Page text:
19 Jul 2017

Half of audited kiwifruit companies underpaid workers

10:04 am on 19 July 2017

At least half of the kiwifruit contractors who have been audited or investigated in the Bay of Plenty have failed to provide employment contracts or pay the minimum wage, an MBIE investigation has found.

No caption

Photo: RNZ/Susan Murray

A Labour Inspectorate operation audited 62 labour companies and interviewed nearly 700 workers over three months last year. They found 53 per cent of employers failed to meet minimum employment standards, and almost all of these employers were using migrant labour.

Inspectors uncovered 94 breaches of the standards, and issued 20 improvement notices and six 'enforceable undertakings'. Two of the employers given improvement notices were also fined $1000 each.

NZ Kiwifruit Growers chief executive Nikki Johnson said the findings were disappointing, but not surprising.

"We've been aware of issues around labour compliance for some time... the operation that MBIE have announced took place in the 2016 harvest so we've been working proactively on this issue for some time.

"The level of non-compliance is perhaps surprising, but it does mean that the work we are doing is justified... we'll be looking for improvement across the industry."

Ms Johnson said in the past 12 months the industry had been driving programmes to improve employment in the kiwifruit sector.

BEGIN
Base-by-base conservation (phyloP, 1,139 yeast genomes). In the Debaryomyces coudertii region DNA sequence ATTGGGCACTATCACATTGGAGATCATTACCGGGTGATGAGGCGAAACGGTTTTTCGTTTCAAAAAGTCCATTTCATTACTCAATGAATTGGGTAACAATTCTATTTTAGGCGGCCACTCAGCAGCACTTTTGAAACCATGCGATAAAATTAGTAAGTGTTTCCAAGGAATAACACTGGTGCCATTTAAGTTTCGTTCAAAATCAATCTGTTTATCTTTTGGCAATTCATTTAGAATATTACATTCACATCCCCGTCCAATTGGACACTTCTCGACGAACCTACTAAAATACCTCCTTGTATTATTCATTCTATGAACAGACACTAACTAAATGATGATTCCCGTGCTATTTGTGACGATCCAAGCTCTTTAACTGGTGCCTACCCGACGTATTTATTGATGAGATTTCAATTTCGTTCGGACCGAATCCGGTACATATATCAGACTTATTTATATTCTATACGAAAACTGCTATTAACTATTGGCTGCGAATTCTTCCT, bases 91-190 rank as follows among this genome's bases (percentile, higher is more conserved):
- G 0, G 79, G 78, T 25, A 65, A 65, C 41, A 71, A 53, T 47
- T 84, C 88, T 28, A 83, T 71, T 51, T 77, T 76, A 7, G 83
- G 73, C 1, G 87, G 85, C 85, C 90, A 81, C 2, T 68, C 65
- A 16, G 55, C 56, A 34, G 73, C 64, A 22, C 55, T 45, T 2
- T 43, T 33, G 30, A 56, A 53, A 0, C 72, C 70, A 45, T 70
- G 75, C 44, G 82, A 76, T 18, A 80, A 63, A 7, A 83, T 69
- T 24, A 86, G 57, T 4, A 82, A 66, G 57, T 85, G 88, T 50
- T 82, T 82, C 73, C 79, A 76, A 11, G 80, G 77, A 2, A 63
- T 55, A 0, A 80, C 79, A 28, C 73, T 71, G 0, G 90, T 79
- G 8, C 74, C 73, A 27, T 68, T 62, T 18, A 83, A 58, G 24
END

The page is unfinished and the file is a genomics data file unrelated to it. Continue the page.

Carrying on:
"It's been an ongoing issue for horticulture, it reflects probably the demand we have for labour and the fact that we're searching high and low to bring people in to help us particularly in the seasonal scenario."

The responsibility lies with the employer, but the industry also has its role to play, Ms Johnson said.

"As an industry we take it very seriously; right from us who represent the growers, right through to Zespri who are marketing the fruit... it's a critical issue for us and something we're really focussed on."

Ms Johnson said from next season all orchard contractors and growers will be assessed as part of a new programme to monitor compliance of employment law and worker welfare.

She said if there was an audit done this year, it would be a much better result because the profile of employment problems has been raised.

"We've been working hard, particularly with our growers to help them understand how they can have some impact when they not directly employing people but are utilising contractors."

Get the RNZ app

for ad-free news and current affairs